The Boys: Seasons 1 & 2

Of all the comic books I would have thought you could make a TV series out of, The Boys would be one of the absolute last. After all, Garth Ennis’ unique spin on superheroes is one of the most depraved and twisted comics of the last 20 years. So the idea that Amazon Prime of all places would decide to make it into a series was almost unfathomable. But here we are, with Season Three having just dropped a few days ago. To help people get caught up, Sony has given us The Boys: Seasons 1 & 2 on Blu-ray (as well as DVD). This 6-disc set includes the first 16 episodes of the series, and while it definitely doesn’t hit the highs (or, I guess, the lows) of the comic book, this sure isn’t a show for kids! Showing us a world where superheroes are controlled by corporate interests and a small group of specialists works to keep things under control and safe for the public (err… sort of), the show is irreverent, dark, funny, offbeat, and often action-packed. It’s a lot of fun, but you definitely have to tap into the more R-rated side of your personality. If you don’t have Amazon Prime or just want to have the physical media copy of the show in your collection, this new release is for you.


Eraser: Reborn

I’m always wary of direct-to-video sequels to movies that came out decades ago. While Arnold Schwarzenegger’s 1996 action thriller Eraser wasn’t a masterpiece, it was a solid action flick that was still more fun than most. Eraser: Reborn falls somewhere between being a typically bad direct-to-video action film and a half-decent new franchise starter. On the plus side, the film (released by Warner Brothers) obviously has a bigger budget than many no-name actioners these days; that results in some actual action sequences (some of which are quite good), rather than people just talking for 90 minutes like is so often the case. On the other hand, the film is pretty cliched and really doesn’t do anything new. A steel-jawed special agent helps a witness start a new life but, of course, the bad guys find them anyway and they go on the run and have to fight back. The cast is solid but not great, and lead actor Dominic Sherwood (who looks like a cross between Sebastian Stan and the Property Brothers) seems like he has potential but isn’t quite a great actor yet. It’ll kill 90 minutes for you, but you’ll forget it pretty much as soon as it’s over.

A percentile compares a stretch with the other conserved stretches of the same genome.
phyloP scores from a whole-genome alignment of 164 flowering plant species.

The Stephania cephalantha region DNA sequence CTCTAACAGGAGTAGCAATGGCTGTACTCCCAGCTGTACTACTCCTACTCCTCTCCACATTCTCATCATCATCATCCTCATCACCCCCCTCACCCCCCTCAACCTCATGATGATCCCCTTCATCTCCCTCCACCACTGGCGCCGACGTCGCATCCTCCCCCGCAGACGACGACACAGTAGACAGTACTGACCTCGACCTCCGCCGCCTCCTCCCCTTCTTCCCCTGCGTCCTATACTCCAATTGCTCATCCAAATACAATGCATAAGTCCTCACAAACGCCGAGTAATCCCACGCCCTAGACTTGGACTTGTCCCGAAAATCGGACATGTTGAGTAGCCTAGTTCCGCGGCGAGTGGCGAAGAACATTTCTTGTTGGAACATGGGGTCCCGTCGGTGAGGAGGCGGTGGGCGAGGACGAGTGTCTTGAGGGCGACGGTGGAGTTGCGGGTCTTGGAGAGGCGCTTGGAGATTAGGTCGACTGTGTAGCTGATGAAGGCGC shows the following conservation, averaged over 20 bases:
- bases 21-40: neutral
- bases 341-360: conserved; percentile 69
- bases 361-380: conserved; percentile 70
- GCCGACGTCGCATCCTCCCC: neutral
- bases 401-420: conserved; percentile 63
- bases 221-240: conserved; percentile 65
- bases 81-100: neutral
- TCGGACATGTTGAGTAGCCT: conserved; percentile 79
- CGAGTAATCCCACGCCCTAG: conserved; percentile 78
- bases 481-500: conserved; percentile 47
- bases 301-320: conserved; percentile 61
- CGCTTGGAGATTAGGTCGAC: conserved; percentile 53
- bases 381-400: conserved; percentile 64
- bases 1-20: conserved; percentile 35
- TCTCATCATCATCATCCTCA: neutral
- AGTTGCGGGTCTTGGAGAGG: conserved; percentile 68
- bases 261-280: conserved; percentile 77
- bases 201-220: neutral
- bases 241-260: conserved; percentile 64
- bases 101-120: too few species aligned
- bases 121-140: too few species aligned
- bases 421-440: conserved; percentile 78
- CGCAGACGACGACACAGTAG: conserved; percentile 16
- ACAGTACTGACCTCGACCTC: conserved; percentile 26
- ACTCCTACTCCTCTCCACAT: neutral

Also Available This Week on Home Video:
  • Lucifer: The Complete Fifth Season – What happens when the devil comes to Los Angeles for a little business and pleasure? Well, all hell breaks loose. Literally! (Ha ha, I couldn’t resist.) The best part about the show is actor Tom Ellis, who is perfectly cast as Lucifer. He’s got the whole “devilish grin” thing down pat, and he really is what makes the show work. This fifth season originally aired on Netflix (whereas it was on network TV previously), so if you’ve been waiting to get caught up, this 4-disc set includes all 16 episodes of Season 5. And it is a juicy season! We get to see Lucifer’s twin brother wreaking havoc on earth and there just might be a little development in the potential romance between Lucifer and Chloe. Once again, this is a show I enjoy visiting on home video, although I wish they’d put it out on Blu-ray and not just DVD.